JERUSALEM — A powerful winter storm left Jerusalem covered in snow on Friday, forcing police to block access to and from the city as a cold snap drove some Israelis to seek treatment from emergency medics.
Rare snow also fell in Cairo’s suburbs and the port city of Alexandria while a blanket of white covered St. Catherine’s Monastery on Mount Sinai.
In Syria’s contested northern city of Aleppo, soldiers and rebels took a break from fighting as a thick layer of snow blanketed deserted streets, cars and buildings and temperatures hovered around zero.
An anti-government activist said it has been quieter than it has been in more than a year, since the storm began late Tuesday.
“All the fighters are cold and hiding,” the activist who uses the pseudonym Abu Raed said.
He said residents in the city were relying on diesel or wood heaters although some had only blankets. Snow also fell in Damascus, but was quickly washed away by the rain.
The weather also delayed for the second day an airlift of urgently needed food aid from Erbil, Iraq, to Qamishli in northeast Syria for displaced families, according to United Nations food agency. As soon as the Qamishli airport opens, WFP will start airlifting over 400 tons of food on two aircraft with 12 return flights between Iraq and Syria, it said.
Humanitarian agencies opted for air route because roads leading to Syria’s northern Hassakeh province have not been safe for convoy due to fighting in the area, the agency added.
The cold weather was part of a storm, dubbed Alexa, which has been pounding much of Lebanon and parts of northern Syria since Wednesday, pushing temperatures below zero in mountainous areas and dumping snow and heavy rains. The snow has heaped another layer of misery on the already grim existence of many of the more than 2 million Syrians who have fled the civil war raging in their homeland.
In Lebanon, snow fell on northern and eastern regions where tens of thousands of Syrian refugees are staying, many of them in flimsy plastic tents.
A Lebanese security official said a three-month-old Syrian baby died Friday in the northern town of Akroum. The official, who spoke on condition of anonymity in line with regulations, said the newborn had respiratory problems and the cold spell may have aggravated his condition.
Syrian refugees struggled to keep tents in place and were seen gathering sticks of wood from nearby fields to use them for heating. Families crammed into damp, muddy tents struggled to keep warm. In some cases, Syrian children came out of their tents to play with the snow.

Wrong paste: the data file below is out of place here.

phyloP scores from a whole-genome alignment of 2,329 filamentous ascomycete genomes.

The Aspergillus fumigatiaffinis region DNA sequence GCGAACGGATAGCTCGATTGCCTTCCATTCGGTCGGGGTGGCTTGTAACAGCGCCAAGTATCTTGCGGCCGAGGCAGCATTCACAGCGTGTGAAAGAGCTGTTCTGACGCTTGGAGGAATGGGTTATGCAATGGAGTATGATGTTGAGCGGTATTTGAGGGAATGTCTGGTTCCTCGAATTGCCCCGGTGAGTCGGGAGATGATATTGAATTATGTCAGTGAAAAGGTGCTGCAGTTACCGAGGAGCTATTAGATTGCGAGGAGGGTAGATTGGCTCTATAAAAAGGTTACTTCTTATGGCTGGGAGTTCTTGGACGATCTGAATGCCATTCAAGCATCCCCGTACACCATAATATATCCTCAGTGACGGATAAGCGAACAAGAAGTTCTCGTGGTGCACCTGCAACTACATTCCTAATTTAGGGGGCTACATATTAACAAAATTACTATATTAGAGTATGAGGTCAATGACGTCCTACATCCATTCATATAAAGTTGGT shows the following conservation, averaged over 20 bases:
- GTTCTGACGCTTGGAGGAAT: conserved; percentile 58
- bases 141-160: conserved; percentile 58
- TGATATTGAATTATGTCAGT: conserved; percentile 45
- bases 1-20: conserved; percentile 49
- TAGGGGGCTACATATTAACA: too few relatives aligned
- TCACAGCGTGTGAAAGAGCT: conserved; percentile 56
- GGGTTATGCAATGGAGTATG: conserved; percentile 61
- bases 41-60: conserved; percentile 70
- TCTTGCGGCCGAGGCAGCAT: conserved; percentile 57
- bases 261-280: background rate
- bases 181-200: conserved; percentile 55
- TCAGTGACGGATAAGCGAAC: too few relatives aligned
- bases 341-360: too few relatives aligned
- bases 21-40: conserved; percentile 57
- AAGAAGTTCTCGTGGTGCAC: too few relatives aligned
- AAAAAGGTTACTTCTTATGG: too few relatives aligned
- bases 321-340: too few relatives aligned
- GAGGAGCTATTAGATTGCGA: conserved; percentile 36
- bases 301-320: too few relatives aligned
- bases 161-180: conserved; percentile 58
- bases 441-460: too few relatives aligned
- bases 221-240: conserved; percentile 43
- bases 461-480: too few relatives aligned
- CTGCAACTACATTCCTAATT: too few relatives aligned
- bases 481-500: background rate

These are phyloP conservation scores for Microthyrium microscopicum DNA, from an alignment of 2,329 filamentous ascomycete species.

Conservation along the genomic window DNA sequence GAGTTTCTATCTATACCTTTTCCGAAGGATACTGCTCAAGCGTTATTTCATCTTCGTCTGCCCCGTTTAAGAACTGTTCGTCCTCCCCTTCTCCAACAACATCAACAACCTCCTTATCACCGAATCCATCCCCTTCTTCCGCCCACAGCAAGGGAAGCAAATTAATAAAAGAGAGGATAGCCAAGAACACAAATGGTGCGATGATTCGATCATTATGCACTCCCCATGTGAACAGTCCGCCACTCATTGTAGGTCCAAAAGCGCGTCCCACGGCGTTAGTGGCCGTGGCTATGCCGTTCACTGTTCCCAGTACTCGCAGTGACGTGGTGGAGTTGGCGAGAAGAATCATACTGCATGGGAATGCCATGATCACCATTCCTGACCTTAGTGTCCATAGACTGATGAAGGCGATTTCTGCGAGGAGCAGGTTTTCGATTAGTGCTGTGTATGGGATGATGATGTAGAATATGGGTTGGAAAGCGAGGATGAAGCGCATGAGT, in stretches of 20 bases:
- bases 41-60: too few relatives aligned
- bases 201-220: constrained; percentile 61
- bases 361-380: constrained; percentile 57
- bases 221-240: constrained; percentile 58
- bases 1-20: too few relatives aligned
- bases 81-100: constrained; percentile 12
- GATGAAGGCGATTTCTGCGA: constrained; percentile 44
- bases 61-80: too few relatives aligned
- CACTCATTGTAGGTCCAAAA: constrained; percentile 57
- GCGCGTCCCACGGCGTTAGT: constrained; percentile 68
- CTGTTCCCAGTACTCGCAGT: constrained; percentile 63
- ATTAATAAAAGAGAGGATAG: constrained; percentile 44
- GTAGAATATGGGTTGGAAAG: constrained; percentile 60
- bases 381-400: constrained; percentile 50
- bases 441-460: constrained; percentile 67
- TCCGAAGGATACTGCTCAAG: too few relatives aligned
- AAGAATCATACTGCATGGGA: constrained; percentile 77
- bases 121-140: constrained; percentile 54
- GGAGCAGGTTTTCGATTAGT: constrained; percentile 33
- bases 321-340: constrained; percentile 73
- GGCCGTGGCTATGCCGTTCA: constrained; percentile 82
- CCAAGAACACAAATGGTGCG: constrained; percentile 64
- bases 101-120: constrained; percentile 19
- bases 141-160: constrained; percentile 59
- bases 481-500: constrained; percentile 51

Israelis were told over media and public broadcasts on Friday not to enter or leave Jerusalem and some 1,500 people were evacuated from stranded vehicles overnight, said police spokesman Micky Rosenfeld.
Three emergency centers were set up and medics treated 350 people for cold-related symptoms, Rosenfeld said. Jerusalem Mayor Nir Barkat said he asked the military for assistance. The airport also stopped flights briefly and several highways and main roads around Jerusalem were closed.
The weather even featured in talks between visiting U.S. Secretary of State John Kerry and Prime Minister Benjamin Netanyahu, who said he was briefed on the emergency measures.
Kerry, a former Massachusetts senator, said the snow made him feel “at home.”
“I have heard of making guests welcome and feeling at home. This is about as far as I’ve ever seen anything go … giving me a New England snowstorm,” Kerry said as he viewed a snow-covered Old City of Jerusalem with Netanyahu.
In the West Bank and Gaza, U.N. relief teams offered emergency services to the worst-hit communities.
In Gaza, which was experiencing its first snow in a decade, more than 500 people were evacuated from their homes, according to Hamas spokesman Ihab Ghussein.
Egypt’s state MENA news agency said the country’s two Mediterranean ports near the city of Alexandria and two ports on the Red Sea remained closed for the third consecutive day Friday.
The report quoted the head of the Alexandria port authority, Adel Yassin Hammad, as saying the decision was taken to avoid possible accidents.
AP writer Bassem Mroue in Beirut contributed to this report.